Even while rumors spin about Sprint snapping up T-Mobile, the nation’s fourth-largest wireless carrier continues to push toward its goals.

The company just announced it has inked deals to acquire certain 700 MHz A-Block spectrum licenses from Verizon Wireless for $2.365 billion in cash, as well as the transfer of certain AWS and PCS spectrum licenses, which have an aggregate estimated value of approximately $950 million.

The end result: combined with T-Mobile’s existing A-Block holdings in Boston, the transactions mean the company now has what it calls “important” low-band spectrum in nine of the top 10 and 21 of the top 30 markets across the United States.

The Value of Low-Band Spectrum

“This is a great opportunity to secure Relevant Products/Services low-band spectrum in many of the top markets in America,” said John Legere, president and CEO of T-Mobile. “These transactions represent our biggest move yet in a series of initiatives that are rapidly expanding our already lightning fast network Relevant Products/Services and improving its performance across the country. We will continue to find ways to advance our customers’ network experience just as our bold un-carrier moves have shaken up the wireless industry to benefit consumers.”

T-Mobile is pushing that message hard, calling the deals “significant transactions” that will further enhance the network experience that T-Mobile expects will create shareholder value. Here’s why: Low-band spectrum substantially improves in-building coverage as well as coverage in rural areas. It also travels greater distances than high-band spectrum and therefore is a more efficient way to provide coverage at the edge of cities and in less densely populated areas.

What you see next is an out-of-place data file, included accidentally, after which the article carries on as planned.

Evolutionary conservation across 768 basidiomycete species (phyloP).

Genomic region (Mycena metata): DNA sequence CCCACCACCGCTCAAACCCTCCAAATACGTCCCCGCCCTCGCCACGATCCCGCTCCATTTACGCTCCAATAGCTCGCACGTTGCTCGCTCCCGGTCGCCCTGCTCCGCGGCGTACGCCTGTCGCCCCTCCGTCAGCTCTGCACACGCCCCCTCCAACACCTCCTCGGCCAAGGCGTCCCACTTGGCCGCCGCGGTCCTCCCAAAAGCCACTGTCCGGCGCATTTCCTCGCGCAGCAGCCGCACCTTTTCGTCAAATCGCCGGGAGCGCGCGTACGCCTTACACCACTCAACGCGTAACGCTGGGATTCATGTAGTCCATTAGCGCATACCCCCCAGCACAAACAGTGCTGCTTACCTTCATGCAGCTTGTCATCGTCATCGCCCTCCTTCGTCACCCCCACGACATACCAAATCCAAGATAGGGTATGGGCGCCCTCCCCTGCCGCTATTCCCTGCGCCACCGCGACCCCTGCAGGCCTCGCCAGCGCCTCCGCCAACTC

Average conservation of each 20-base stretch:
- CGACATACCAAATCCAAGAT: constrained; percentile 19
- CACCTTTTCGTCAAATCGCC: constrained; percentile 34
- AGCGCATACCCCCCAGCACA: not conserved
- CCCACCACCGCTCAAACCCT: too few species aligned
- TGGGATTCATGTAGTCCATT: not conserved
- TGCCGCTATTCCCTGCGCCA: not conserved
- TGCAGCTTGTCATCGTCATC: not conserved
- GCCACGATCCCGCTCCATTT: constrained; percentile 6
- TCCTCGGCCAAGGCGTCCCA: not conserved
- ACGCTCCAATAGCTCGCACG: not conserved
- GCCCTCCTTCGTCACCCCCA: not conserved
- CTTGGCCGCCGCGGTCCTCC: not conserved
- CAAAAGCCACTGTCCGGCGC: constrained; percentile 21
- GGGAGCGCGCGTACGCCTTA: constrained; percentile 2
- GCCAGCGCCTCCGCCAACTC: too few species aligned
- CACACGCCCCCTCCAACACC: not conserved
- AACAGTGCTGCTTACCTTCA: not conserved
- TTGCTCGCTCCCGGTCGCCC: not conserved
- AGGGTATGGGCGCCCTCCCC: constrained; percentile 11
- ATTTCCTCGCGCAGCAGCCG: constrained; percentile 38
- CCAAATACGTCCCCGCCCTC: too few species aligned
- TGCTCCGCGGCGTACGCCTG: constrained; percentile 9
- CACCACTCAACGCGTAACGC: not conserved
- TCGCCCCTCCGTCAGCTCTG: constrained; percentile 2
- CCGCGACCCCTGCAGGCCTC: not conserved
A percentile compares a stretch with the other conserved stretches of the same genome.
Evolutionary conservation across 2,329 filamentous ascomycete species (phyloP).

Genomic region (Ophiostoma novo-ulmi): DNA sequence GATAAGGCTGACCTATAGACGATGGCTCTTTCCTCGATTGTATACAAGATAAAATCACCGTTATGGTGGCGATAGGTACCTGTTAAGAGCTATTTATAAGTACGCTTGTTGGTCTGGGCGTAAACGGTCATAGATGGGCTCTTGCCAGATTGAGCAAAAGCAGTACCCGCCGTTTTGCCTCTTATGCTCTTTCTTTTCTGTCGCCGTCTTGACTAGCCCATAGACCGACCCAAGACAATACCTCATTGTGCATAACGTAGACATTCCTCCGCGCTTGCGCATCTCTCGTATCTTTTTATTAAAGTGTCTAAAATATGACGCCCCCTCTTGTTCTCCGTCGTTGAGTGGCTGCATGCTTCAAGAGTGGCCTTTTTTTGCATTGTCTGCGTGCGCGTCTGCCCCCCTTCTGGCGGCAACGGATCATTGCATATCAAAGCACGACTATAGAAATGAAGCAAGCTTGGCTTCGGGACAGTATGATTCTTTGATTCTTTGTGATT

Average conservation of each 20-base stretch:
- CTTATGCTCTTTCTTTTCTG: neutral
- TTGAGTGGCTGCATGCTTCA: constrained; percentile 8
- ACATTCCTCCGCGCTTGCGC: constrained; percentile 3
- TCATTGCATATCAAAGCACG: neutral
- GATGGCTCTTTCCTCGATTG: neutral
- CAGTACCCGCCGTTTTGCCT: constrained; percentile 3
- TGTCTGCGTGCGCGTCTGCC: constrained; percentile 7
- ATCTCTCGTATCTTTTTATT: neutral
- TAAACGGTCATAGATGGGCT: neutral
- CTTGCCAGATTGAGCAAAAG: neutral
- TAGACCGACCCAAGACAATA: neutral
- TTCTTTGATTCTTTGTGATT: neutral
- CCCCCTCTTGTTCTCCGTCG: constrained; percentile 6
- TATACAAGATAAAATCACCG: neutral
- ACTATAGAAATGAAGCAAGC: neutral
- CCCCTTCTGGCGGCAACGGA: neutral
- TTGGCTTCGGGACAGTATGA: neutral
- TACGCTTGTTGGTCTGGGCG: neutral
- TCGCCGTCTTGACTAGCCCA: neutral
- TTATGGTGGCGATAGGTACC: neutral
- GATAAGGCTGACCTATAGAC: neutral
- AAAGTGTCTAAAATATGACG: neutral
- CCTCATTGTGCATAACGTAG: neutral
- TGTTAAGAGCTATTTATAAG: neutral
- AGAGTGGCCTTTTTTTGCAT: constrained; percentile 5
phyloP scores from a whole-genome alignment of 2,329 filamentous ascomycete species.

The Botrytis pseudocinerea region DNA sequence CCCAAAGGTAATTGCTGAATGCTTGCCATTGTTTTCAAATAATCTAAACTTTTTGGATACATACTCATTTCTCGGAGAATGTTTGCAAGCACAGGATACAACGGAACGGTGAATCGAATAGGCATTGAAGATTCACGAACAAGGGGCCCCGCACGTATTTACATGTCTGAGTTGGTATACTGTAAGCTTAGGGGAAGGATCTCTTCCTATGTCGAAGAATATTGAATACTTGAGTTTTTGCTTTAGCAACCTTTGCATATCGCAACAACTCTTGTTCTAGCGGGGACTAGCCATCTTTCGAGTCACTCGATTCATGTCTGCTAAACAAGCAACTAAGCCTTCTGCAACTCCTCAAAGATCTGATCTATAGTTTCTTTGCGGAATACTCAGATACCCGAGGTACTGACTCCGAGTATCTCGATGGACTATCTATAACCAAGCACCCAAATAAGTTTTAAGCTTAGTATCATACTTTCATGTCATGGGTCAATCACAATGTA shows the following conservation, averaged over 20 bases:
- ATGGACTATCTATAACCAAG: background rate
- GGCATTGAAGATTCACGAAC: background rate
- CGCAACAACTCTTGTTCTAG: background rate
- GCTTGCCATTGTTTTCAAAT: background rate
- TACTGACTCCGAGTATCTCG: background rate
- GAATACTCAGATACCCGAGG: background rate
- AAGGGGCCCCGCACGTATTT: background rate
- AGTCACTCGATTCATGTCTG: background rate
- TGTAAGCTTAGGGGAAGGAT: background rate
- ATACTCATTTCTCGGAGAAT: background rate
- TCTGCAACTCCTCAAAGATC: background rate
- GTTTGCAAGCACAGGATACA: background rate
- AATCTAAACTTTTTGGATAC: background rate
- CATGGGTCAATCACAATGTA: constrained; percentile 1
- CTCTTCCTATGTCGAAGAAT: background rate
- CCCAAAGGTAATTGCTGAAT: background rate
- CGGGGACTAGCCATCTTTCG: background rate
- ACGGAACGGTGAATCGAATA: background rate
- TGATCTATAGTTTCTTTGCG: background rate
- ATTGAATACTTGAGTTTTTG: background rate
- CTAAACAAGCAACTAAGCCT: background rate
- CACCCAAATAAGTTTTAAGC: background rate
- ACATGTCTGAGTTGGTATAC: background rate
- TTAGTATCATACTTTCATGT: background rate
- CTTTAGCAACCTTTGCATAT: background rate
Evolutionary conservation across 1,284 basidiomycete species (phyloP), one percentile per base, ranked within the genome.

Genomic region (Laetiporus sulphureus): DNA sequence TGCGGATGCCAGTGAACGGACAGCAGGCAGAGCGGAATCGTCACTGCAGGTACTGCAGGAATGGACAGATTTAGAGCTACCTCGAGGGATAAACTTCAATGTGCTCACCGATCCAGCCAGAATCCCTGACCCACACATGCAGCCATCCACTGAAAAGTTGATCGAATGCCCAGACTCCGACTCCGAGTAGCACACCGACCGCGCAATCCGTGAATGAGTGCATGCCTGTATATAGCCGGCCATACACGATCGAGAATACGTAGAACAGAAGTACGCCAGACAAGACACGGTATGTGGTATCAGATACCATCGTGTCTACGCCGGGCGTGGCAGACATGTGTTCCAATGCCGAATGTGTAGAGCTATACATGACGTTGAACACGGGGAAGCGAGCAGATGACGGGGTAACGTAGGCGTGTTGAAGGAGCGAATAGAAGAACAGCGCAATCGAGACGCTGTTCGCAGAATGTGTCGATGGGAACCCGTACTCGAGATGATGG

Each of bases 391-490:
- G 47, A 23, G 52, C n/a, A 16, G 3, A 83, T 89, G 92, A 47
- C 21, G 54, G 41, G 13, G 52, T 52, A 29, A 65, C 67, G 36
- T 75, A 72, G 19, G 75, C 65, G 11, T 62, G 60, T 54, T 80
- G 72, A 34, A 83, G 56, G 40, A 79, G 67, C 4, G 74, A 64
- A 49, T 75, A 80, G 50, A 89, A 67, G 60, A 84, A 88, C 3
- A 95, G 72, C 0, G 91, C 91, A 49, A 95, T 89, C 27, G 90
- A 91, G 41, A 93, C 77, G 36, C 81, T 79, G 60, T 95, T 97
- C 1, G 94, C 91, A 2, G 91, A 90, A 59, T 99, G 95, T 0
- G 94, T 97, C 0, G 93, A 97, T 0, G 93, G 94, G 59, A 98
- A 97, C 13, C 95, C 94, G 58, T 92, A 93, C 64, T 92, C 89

Combined with its existing Boston A-Block holdings, T-Mobile said it will have low-band spectrum covering approximately 158 million people -- including New York, Los Angeles, Dallas, Houston, Philadelphia, Atlanta, Washington D.C., and Detroit. T-Mobile anticipates rolling out service and compatible handsets on this A-Block spectrum as soon as the fourth quarter of 2014.

A Long Way to Go

We asked Jeff Kagan, an independent technology analyst, for his thoughts on the buy. He told us this is indeed good news for T-Mobile.

“T-Mobile has worked hard during the last year to improve their image, and while their actual performance is also better it still has a long way to go to catch up to Verizon, AT&T and Sprint,” Kagan said.

“Trading and buying spectrum is a regular occurrence in the wireless industry. So this is not unusual. This will help T-Mobile provide better service to their customers in certain markets. This one step in a long journey toward recovery for T-Mobile, and it's a step in the right direction.”

In 2013, T-Mobile continued its LTE rollout, deploying 10+10 MHz 4G LTE in 43 of the top 50 metro areas and it is commencing substantive deployments of 20+20 MHz 4G LTE in 2014. The company launched its nationwide 4G LTE network in 2013, which currently covers approximately 209 million people in 273 metro areas.